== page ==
HUDSON YARDS, Manhattan — With its spiral staircase and honeycomb-like design, the Vessel has become one of the West Side’s most popular attractions.
This weekend, however, it was the site of tragedy after a 19-year-old man took his own life, jumping off the sixth level of the 15-story structure.
That man was identified as Peter DeSalvo, a Sacred Heart University freshman from New Jersey.
The school confirmed the death on Monday.
The tragedy, which is considered the first of its kind at the Vessel, has many now asking if it could’ve been prevented.
Sandra Baquin, a tourist from Brazil, said she was taken aback when she reached the top of the 150-foot high steel structure, noticing that the railing went as high as her waist.
“I think it’s a little bit dangerous,” she said. “I felt very unsecured.”
Those safety concerns were highlighted by PIX11’s James Ford nearly a year ago, when the tourist attraction first opened.
“We did not want to design in fear,” chief architect Stuart Wood told PIX11 at the time regarding safety measures. “This is something where the thrill of being outdoors at all of these different levels is something we want everyone to enjoy.”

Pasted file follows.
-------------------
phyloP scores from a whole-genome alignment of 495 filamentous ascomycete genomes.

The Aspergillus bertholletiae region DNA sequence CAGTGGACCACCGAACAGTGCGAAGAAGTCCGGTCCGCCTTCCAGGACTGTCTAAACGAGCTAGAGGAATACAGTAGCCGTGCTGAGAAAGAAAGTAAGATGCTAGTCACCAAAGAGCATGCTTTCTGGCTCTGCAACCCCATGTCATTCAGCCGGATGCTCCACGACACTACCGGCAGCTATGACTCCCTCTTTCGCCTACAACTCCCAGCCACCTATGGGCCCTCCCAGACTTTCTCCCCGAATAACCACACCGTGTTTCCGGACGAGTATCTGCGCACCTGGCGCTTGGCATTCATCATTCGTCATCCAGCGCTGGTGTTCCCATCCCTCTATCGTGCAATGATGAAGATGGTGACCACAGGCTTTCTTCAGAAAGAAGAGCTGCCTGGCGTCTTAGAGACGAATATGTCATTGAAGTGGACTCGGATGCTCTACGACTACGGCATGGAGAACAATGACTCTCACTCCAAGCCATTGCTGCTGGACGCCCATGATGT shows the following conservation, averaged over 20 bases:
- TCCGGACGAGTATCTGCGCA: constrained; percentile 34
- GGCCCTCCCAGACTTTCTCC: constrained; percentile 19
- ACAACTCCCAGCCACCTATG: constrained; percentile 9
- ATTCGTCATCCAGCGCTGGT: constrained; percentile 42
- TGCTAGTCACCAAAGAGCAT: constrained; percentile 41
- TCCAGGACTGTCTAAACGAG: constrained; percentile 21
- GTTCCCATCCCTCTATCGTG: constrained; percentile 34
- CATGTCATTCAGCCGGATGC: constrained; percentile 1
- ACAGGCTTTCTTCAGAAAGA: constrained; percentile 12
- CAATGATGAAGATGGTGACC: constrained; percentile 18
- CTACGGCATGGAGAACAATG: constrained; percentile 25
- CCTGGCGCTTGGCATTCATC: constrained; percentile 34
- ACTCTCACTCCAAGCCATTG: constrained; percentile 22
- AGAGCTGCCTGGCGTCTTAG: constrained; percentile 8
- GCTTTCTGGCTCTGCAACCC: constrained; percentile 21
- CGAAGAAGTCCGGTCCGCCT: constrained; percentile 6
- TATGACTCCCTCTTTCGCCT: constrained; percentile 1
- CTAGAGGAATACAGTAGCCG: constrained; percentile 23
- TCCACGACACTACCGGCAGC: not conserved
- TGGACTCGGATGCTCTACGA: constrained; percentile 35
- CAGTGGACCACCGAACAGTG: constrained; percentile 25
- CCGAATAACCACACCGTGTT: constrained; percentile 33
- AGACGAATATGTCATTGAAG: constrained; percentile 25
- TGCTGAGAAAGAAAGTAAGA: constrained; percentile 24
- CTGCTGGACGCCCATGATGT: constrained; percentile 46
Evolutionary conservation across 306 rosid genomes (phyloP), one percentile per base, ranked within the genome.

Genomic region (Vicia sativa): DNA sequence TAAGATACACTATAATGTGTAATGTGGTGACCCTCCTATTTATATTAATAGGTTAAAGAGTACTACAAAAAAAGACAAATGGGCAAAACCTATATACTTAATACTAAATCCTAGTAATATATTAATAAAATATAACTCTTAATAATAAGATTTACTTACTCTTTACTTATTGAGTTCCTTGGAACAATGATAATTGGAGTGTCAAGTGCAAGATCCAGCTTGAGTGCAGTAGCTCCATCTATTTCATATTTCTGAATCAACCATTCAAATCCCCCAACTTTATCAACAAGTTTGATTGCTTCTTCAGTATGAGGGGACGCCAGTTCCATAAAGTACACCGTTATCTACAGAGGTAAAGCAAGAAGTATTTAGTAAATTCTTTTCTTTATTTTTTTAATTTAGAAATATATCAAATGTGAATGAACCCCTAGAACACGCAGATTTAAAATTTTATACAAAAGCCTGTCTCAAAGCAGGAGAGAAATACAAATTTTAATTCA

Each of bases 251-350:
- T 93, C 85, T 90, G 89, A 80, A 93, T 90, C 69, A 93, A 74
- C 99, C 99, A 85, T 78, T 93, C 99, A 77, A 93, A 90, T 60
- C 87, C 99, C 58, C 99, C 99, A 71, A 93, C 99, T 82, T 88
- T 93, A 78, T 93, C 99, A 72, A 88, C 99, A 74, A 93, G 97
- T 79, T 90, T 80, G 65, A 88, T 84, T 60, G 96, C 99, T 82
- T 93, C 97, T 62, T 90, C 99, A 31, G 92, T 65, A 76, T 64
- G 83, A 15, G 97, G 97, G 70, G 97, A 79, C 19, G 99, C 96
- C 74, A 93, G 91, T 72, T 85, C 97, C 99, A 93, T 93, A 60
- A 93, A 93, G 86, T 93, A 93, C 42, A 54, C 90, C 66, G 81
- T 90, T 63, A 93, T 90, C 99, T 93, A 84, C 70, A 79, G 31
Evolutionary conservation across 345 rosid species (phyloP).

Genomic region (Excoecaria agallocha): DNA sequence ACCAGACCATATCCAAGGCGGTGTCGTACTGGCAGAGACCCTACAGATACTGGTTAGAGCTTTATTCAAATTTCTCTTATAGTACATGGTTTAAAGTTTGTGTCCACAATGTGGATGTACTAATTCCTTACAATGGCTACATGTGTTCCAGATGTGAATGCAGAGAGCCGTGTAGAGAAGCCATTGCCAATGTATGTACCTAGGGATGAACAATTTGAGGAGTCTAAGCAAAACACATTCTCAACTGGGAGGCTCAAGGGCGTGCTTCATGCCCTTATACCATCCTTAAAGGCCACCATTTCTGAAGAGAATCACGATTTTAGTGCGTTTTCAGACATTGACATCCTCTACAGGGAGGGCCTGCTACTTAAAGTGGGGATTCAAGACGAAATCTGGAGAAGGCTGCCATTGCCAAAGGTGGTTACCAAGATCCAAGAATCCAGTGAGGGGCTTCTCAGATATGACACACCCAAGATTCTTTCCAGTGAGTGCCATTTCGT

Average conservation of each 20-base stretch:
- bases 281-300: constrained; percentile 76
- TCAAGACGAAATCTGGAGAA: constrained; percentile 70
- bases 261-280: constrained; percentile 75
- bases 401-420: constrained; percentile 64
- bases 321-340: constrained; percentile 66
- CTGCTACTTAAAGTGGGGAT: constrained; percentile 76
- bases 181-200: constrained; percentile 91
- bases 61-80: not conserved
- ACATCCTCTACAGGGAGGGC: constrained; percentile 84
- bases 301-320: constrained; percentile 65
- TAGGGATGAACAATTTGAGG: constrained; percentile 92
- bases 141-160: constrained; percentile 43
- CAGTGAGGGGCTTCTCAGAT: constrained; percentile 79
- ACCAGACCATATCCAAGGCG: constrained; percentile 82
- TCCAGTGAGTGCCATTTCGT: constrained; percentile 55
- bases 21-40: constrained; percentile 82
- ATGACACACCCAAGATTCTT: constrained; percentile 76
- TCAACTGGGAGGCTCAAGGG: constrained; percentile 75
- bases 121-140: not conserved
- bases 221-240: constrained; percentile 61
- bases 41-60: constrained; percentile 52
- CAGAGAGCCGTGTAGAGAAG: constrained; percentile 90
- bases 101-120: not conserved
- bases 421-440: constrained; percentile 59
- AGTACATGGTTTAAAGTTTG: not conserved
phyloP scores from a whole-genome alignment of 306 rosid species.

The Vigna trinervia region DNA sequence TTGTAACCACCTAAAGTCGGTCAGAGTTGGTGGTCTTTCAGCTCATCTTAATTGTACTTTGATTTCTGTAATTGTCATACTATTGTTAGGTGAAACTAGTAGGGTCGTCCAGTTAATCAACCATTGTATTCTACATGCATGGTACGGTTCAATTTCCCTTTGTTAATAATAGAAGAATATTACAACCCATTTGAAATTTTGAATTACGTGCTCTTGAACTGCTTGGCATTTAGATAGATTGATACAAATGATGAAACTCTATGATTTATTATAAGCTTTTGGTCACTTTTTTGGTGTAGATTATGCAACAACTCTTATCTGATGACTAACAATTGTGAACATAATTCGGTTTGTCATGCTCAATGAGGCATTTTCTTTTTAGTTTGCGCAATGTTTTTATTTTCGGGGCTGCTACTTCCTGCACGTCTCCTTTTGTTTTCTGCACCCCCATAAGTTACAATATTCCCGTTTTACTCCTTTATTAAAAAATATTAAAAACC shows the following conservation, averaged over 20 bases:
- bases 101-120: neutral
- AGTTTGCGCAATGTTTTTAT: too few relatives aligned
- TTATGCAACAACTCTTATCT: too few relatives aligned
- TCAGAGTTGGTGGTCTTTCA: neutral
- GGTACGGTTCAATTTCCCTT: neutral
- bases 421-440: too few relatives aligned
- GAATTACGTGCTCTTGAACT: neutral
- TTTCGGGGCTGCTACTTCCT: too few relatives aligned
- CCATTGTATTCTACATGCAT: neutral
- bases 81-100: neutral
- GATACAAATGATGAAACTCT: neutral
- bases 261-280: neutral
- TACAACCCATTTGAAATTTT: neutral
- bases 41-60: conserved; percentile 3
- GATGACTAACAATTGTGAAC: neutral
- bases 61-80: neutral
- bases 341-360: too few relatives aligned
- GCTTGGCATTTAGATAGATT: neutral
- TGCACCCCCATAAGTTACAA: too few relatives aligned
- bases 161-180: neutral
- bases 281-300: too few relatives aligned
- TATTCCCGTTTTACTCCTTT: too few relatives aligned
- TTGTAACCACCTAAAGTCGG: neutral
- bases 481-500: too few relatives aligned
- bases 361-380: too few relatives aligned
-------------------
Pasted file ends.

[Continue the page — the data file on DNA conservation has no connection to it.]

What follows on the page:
Visitors however, felt differently.
“There should be some sort of change, they need more security,” one tourist said.
Another tourist agreed. “Especially for the kids — in just a second one of them could just jump.”
It’s unclear if new security measures will be put in place in wake of Saturday’s tragedy; a spokesperson for Hudson yards did not respond to our requests for comment.
PIX11 has organized resources available to those dealing with depression and possibly suicidal thoughts here.
If you or someone you know is considering suicide, contact the U.S. National Suicide Prevention Lifeline at 800-273-TALK (8255). It’s a free, 24/7 service that offers support, information, and local resources. You can also click here for additional hotlines within the tri-state area and the nation.
Depression and suicidal thoughts are often exhibited in many ways. Warning signs for suicide can include, but are not limited to, talking about wanting to die; conveying feelings of hopelessness, worthlessness or being a burden; and displaying extreme moods.
If someone you know exhibits warning signs of suicide, the American Foundation for Suicide Prevention advises that you do not leave the person alone, call a prevention hotline, and take the person to an emergency room or seek help from a medical or mental health professional.
For more information on suicide prevention, including additional resources and warning signs, you can visit the American Foundation for Suicide Prevention’s website .